"The democracy will cease to exist when you take away from those who are willing to work and give to those who would not." ~~Thomas Jefferson

"Who will protect us from those who protect us?"

Rightful liberty is unobstructed action according to our will within limits drawn around us by the equal rights of others. ~ Thomas Jefferson

"None are so hopelessly enslaved as those who falsely believe they are free." ~~Goethe

02 January 2016

Problems in America...


It's hard to believe that this product can be manufactured for less money in China than it can be in America.  The difference in cost (including importing, and all that goes along with that) can't be more than a couple of pennies per piece.  It will sell here for the same $2 regardless of where it is manufactured...

I think it was about 15 years ago that the Japanese were buying our scrap steel like there was no tomorrow.  They put it on ships and took it to Japan where they melted it down and then shipped the finished stock back to the US and sold it at a profit.  Think of that...  transportation to a west coast port, shipping it across the Pacific Ocean, re-melting the scrap and manufacturing new steel, then shipping it back across the Pacific to sell it to the people they bought it from.  And turning a profit.  How could they do that?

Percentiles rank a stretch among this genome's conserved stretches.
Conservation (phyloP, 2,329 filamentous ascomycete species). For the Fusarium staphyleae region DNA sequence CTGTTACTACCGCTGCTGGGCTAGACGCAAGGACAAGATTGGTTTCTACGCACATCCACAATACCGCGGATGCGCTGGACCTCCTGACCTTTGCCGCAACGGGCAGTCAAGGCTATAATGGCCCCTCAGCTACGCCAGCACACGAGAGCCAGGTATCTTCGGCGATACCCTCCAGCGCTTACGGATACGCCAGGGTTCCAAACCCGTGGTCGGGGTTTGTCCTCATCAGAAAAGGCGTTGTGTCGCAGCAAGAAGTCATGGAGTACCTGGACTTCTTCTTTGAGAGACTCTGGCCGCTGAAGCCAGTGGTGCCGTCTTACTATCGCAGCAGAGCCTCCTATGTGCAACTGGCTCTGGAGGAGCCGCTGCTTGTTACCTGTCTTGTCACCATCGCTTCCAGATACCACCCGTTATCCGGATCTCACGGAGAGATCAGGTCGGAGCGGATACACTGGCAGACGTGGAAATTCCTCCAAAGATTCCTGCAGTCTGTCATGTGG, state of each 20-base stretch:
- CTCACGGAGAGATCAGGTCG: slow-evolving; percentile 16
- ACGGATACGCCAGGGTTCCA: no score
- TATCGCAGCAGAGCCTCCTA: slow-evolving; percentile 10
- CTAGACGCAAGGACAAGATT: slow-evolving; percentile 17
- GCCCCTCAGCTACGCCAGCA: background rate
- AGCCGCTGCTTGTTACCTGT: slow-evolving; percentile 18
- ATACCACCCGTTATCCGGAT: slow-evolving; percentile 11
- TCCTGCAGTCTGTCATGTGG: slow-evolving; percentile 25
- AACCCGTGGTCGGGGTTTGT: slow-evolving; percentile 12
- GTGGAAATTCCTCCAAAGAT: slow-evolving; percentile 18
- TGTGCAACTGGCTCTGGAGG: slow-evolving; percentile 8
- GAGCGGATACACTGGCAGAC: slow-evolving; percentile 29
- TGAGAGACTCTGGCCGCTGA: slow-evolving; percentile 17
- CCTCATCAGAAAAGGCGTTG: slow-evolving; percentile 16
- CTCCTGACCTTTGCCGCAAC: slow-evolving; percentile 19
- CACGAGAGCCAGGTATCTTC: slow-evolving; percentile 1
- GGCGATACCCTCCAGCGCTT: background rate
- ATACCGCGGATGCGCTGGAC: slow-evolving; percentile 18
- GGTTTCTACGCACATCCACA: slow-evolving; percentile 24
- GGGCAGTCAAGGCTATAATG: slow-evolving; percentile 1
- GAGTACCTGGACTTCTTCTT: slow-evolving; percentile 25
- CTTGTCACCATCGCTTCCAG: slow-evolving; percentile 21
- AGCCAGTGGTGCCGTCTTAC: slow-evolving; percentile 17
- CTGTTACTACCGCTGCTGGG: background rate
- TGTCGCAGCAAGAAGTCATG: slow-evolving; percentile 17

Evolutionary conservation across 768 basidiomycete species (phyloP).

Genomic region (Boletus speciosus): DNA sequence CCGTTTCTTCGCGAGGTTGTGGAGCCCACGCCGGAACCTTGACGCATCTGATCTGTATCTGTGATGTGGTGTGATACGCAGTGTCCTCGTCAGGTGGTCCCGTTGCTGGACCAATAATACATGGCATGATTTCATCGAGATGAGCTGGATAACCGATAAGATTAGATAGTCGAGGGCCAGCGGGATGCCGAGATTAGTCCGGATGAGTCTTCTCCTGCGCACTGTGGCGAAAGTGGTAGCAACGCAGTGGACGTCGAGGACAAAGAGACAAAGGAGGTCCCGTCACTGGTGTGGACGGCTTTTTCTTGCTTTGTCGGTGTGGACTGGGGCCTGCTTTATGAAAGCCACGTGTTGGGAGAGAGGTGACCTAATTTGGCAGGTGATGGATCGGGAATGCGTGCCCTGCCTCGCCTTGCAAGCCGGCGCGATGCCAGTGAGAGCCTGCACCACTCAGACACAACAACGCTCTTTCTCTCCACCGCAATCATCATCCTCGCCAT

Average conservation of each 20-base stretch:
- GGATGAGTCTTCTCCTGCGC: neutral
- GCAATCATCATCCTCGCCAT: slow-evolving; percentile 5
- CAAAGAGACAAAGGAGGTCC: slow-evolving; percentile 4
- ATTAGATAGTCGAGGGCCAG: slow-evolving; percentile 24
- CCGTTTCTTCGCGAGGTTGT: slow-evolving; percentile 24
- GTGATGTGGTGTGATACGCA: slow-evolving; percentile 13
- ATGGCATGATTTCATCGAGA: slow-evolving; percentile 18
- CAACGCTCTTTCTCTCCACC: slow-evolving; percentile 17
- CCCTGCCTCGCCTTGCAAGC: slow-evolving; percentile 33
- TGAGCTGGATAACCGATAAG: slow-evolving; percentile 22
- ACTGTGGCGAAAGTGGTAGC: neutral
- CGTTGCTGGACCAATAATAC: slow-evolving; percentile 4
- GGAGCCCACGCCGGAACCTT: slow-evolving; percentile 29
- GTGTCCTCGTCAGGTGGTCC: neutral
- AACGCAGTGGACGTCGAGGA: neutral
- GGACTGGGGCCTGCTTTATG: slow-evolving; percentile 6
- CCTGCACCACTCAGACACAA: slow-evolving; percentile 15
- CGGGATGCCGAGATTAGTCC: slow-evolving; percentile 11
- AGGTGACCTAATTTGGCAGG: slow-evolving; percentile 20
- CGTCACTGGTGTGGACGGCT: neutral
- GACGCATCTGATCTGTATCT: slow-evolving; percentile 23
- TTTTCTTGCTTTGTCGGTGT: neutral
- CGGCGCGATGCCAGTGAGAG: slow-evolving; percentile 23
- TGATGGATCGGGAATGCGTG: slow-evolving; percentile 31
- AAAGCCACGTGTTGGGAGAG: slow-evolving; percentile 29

5 years ago my son was driving for a local trucking company.  He would take a semi truck load of new tractor tires (other drivers were taking wheels) from our local John Deere Waterloo Tractor Works to a parking lot on the Mexican border in Texas where a crew from a Mexican company would come and trade his trailer for one that had tires mounted to wheels.  He would then bring the completed assemblies back from Texas to be installed on new John Deere tractors here.  That is a 2400 mile round trip.  Someone local finally figured out that they could buy a couple of tire machines and a few trucks and do this work here and make a bunch of money at a cost to John Deere of less than what they could do it for themselves.